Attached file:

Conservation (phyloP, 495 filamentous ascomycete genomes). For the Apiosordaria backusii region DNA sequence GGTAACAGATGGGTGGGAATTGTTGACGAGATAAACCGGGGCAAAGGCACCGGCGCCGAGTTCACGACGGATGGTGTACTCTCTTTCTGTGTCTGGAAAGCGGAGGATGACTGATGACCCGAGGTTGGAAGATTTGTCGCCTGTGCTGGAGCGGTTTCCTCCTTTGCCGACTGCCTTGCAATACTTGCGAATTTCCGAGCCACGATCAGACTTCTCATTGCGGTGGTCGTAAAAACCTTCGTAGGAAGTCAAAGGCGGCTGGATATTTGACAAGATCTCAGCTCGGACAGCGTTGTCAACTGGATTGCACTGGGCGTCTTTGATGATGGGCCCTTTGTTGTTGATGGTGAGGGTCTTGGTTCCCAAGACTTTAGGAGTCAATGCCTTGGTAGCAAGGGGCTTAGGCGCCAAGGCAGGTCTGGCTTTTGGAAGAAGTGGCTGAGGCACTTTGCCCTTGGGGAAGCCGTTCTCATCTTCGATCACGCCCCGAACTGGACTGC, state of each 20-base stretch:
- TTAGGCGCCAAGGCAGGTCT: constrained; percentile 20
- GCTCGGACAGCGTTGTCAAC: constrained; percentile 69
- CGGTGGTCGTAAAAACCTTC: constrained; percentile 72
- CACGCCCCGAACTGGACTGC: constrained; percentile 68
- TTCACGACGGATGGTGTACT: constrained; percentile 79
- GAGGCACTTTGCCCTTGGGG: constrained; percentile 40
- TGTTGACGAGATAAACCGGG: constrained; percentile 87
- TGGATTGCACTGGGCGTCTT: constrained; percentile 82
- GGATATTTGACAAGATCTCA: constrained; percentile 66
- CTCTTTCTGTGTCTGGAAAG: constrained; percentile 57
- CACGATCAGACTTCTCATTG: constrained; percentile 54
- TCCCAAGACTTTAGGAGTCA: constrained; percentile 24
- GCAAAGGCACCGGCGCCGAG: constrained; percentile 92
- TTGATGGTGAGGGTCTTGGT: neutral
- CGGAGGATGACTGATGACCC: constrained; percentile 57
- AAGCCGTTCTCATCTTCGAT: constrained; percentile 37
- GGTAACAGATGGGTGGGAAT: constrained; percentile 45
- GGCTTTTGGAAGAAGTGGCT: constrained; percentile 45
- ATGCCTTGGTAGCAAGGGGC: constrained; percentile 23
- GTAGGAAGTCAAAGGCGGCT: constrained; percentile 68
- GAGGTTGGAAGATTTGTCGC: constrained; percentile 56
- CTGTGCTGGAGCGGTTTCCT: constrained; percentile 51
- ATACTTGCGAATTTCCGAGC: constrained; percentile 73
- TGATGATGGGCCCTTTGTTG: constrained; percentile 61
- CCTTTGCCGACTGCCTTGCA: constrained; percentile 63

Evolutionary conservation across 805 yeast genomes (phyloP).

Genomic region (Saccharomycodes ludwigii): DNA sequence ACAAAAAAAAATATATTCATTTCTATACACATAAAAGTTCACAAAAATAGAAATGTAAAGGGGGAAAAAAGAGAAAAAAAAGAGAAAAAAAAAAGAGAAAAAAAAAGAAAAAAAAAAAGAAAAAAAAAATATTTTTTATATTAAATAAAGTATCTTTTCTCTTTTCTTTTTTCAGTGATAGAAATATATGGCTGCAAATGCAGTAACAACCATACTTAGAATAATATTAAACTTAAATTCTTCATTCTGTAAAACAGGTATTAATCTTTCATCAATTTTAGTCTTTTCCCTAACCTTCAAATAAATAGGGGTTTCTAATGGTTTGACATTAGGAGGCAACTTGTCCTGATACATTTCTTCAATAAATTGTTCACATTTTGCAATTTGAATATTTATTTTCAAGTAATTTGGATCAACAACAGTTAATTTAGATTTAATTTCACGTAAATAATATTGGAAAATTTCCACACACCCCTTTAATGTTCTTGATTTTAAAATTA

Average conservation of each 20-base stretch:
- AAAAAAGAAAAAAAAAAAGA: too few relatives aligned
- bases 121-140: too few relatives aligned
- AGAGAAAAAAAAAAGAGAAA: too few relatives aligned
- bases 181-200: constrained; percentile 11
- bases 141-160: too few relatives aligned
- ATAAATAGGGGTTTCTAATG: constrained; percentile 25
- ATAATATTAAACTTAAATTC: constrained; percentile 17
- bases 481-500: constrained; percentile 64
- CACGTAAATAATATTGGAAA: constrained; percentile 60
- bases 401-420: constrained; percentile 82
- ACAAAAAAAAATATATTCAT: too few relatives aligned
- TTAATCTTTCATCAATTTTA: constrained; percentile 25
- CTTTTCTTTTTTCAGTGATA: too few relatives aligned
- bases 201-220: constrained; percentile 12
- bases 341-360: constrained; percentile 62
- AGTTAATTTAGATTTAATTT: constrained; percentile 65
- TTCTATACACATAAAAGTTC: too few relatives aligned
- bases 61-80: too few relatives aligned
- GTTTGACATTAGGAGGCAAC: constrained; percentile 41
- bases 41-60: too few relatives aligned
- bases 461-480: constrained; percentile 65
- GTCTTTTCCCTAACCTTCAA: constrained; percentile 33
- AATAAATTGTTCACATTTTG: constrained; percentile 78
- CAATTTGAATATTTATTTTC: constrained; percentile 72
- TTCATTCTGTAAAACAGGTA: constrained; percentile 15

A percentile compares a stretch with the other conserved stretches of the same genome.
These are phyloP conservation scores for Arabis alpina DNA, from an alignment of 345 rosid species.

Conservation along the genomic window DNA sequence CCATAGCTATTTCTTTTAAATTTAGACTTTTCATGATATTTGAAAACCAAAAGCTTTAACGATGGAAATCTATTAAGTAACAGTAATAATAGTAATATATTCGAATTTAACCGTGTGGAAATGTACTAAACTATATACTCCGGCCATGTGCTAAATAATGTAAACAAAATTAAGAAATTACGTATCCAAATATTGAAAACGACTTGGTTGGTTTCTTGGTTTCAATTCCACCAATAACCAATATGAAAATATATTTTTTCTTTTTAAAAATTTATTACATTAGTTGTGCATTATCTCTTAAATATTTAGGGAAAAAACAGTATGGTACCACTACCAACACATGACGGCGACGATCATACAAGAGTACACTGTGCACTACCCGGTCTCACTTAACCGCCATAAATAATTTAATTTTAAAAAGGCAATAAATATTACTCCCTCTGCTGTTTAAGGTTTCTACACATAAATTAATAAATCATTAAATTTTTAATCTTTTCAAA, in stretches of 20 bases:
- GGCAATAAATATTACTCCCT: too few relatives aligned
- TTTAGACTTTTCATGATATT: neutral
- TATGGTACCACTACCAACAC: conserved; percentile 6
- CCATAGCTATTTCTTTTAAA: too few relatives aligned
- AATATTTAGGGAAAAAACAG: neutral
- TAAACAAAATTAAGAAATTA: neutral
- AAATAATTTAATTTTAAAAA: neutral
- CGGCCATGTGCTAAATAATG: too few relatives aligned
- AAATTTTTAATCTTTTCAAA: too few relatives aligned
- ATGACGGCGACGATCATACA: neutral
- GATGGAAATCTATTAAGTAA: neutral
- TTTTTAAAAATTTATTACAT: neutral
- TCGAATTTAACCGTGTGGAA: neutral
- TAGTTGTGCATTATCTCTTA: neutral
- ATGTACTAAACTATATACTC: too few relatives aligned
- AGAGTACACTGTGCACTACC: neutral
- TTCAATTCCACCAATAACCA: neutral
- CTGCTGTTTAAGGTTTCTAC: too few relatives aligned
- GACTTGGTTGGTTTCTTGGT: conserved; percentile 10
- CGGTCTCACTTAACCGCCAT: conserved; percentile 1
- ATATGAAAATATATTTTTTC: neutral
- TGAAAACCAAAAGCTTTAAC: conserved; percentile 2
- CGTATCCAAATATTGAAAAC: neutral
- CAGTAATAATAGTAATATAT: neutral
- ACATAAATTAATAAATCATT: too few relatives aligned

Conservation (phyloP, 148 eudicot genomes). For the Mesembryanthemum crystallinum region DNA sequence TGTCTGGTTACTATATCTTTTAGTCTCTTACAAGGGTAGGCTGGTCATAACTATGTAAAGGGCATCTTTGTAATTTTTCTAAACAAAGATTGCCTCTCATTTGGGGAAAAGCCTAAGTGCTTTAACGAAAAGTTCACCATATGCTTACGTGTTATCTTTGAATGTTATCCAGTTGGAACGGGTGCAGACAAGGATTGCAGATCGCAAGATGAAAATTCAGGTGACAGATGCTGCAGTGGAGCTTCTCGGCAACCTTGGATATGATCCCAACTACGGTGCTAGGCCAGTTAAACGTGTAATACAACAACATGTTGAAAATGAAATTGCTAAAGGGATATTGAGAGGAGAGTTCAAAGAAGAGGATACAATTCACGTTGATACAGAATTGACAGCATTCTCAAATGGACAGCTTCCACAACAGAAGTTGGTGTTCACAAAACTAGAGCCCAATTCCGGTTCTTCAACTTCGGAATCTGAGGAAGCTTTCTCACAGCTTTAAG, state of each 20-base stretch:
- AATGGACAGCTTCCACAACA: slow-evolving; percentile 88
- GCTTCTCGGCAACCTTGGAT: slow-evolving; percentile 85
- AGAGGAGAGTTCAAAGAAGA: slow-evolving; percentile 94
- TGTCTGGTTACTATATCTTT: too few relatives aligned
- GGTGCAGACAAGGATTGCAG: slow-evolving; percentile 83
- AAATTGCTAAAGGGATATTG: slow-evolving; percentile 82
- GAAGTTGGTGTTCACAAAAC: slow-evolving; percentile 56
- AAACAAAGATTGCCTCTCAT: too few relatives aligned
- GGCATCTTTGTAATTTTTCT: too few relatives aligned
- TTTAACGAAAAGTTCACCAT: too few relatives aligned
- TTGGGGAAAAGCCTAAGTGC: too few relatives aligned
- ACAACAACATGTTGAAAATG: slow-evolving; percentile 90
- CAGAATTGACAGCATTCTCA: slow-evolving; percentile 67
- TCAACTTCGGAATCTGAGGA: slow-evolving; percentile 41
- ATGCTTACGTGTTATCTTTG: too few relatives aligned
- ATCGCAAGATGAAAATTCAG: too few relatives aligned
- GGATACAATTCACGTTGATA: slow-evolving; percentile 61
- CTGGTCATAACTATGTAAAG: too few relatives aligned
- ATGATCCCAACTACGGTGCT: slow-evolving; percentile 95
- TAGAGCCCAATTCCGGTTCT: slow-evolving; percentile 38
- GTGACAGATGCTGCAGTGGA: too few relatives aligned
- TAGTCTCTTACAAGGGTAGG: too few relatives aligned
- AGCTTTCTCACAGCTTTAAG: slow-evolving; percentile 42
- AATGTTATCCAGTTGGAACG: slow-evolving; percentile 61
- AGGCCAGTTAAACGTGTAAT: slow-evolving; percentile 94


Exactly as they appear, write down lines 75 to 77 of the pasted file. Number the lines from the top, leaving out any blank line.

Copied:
- CTGCTGTTTAAGGTTTCTAC: too few relatives aligned
- GACTTGGTTGGTTTCTTGGT: conserved; percentile 10
- CGGTCTCACTTAACCGCCAT: conserved; percentile 1